|Necrotizing Ulcerative Gingivitis (NUG)|
Necrotizing ulcerative gingivitis (NUG) is a condition affecting the gums that is caused by a bacterial infection. It is a form of periodontal (gum) disease. But unlike other forms, it typically develops quickly and causes moderate to severe pain.
"Necrotizing" means that the condition destroys tissue. "Ulcerative" refers to sores that can appear on the gums. This condition used to be known as acute necrotizing ulcerative gingivitis (ANUG) and Vincent's disease, among other names. During World War I, NUG was known as trench mouth because many soldiers in the trenches suffered from it. Some dentists may still use these terms.
Stress and heavy smoking are probably the factors that most increase risk for NUG. Some studies have found that NUG is common in students during exam periods. Stress may cause certain changes in the body's ability to deal with the bacterial infection that causes NUG.
Besides stress and smoking, other factors can increase your risk for NUG:
- Poor oral hygiene
- Poor nutrition
- Infections of the mouth or throat
- A weakened immune system
In some people, NUG may be caused by another systemic (body-wide) disease, such as AIDS.
- Red, swollen gums that are painful even if no pressure is placed on them
- Gums that bleed easily
- Bad breath or a bad taste in the mouth
- A gray film on the gums
- Sores (ulcers) on the gums
- Sore throat
- Fever (not often)
- Swollen glands in the neck
Your dentist will ask questions, including:
- How long you have had symptoms
- Whether you have had these symptoms before
- Whether and how much you smoke
- Whether you have had unusual stress in your life
- Whether you have any diseases
The dentist then will examine your head and neck to check for swollen lymph glands and will examine your mouth.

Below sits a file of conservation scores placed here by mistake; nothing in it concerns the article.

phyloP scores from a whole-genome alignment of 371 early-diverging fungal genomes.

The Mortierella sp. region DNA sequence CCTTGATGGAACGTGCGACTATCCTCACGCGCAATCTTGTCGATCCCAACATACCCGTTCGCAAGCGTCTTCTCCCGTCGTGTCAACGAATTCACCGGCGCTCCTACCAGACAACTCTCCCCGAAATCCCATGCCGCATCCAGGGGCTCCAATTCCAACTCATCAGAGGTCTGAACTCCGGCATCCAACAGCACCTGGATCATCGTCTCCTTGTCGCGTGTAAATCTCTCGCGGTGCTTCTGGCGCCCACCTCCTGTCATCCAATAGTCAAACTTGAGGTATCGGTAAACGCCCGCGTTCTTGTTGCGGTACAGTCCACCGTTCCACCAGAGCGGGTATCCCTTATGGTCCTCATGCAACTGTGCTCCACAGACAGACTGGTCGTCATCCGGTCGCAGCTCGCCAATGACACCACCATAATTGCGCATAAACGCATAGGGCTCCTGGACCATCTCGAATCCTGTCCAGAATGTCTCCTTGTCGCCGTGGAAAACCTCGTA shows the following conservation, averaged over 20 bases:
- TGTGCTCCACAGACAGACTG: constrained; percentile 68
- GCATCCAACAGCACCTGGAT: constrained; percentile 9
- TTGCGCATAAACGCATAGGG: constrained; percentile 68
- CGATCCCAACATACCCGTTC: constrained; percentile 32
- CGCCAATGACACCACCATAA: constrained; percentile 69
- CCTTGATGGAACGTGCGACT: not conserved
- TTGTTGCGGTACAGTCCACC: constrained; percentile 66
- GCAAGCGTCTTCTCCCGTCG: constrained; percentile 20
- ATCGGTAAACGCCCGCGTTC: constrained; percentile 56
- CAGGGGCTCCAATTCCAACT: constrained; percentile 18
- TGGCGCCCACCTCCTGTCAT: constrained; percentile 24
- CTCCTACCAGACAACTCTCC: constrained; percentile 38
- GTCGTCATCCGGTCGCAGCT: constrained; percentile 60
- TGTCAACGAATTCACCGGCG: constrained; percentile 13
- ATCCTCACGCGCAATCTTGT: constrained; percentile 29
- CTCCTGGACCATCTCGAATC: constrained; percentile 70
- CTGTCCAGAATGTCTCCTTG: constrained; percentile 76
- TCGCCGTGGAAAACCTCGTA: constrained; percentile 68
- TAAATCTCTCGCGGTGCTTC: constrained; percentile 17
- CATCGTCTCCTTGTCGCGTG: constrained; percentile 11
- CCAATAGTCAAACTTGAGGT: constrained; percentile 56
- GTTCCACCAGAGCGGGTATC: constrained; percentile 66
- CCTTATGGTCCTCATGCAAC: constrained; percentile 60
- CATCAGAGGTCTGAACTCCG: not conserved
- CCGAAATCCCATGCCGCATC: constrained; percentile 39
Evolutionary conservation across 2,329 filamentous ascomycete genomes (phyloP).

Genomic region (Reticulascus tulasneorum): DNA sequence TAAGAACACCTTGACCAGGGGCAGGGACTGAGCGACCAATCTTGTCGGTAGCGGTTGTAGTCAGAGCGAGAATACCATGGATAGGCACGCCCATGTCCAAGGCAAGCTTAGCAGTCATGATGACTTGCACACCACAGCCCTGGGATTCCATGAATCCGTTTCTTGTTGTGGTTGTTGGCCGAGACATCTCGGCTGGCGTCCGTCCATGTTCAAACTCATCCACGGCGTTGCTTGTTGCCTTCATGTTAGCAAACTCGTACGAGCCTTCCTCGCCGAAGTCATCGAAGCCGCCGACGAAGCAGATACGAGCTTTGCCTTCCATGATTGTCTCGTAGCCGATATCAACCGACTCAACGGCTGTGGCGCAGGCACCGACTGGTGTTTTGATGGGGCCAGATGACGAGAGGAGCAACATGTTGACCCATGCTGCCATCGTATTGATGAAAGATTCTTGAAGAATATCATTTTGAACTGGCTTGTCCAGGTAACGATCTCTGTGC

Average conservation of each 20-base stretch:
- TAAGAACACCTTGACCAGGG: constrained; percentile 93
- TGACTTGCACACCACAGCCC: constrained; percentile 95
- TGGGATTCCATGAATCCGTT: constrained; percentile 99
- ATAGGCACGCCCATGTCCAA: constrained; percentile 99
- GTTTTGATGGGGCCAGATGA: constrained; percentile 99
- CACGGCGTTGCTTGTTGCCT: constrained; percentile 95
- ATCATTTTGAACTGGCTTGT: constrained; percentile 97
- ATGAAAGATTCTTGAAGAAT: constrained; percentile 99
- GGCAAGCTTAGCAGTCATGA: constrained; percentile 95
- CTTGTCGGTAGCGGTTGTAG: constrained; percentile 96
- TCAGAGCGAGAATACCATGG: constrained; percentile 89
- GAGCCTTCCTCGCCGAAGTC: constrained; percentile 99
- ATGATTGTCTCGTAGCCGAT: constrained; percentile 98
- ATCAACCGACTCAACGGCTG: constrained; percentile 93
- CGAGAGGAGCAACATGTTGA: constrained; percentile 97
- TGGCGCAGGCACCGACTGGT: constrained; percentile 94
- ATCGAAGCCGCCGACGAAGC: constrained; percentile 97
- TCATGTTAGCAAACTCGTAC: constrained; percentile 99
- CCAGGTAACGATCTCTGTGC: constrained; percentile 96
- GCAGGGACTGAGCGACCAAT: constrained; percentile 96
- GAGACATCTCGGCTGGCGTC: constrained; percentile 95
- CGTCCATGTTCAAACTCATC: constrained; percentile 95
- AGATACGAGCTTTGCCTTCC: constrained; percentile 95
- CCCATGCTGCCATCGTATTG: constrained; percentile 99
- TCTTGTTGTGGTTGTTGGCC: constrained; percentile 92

NUG is different from other forms of gum disease in three ways:
- The condition is quite painful, even when no pressure is placed on the gums.
- The triangles of gum tissue between your teeth appear flattened or deflated and are no longer visible.
- NUG develops much more rapidly than other forms of gum disease.
In some cases, a dentist will take X-rays. These can show whether bone has been lost or there is some other problem causing or contributing to your symptoms.
With prompt and thorough treatment, NUG usually can be cured within one to two weeks. If you don't get treatment or don't complete your treatment, the infection can spread. In severe cases, the infection can lead to bone loss or even tooth loss and can spread to nearby areas, including the lips, cheeks and jaw. These cases are rare, however.
You can decrease your risk of developing NUG by reducing or avoiding factors that increase risk. It's especially important to take good care of your gums and teeth. Brush and floss regularly and visit a dentist for checkups.
Successful treatment of NUG requires many visits to the dentist. At first, your dentist will try to control your symptoms. He or she will numb the area, then will remove dead tissue and tartar (calculus) from around the affected teeth.
The dentist will give you instructions, including:
- Keeping the area clean at home
- Rinsing with warm salt water
- Using a prescription antibacterial mouthwash containing chlorhexidine
- Avoiding tobacco and alcohol
If you have a severe form of NUG, your dentist may prescribe antibiotics. You will be asked to come back in one or two days for evaluation and further treatment.
By your next visit, it is likely that the symptoms of NUG will have started to subside. Your dentist will clean the area more aggressively with a process called scaling and root planing. He or she will examine your other teeth to see if any are affected and will review your home-care instructions.
You should return one or two days later for a third visit. By this time, most patients are free of symptoms. If you do not have any other gum conditions, your dentist will want to see you in a month for a follow-up examination and cleaning. If you have other problems, your dentist will suggest treatment.
Even though your symptoms may improve after the first visit, it is very important to return for follow-up appointments. If NUG is not treated adequately, the symptoms can return.
If you notice that your gums are red and painful, contact your dentist.
NUG responds very well to treatment and usually can be cured.
American Academy of Periodontology (AAP)
737 North Michigan Ave.
Chicago, IL 60611-6660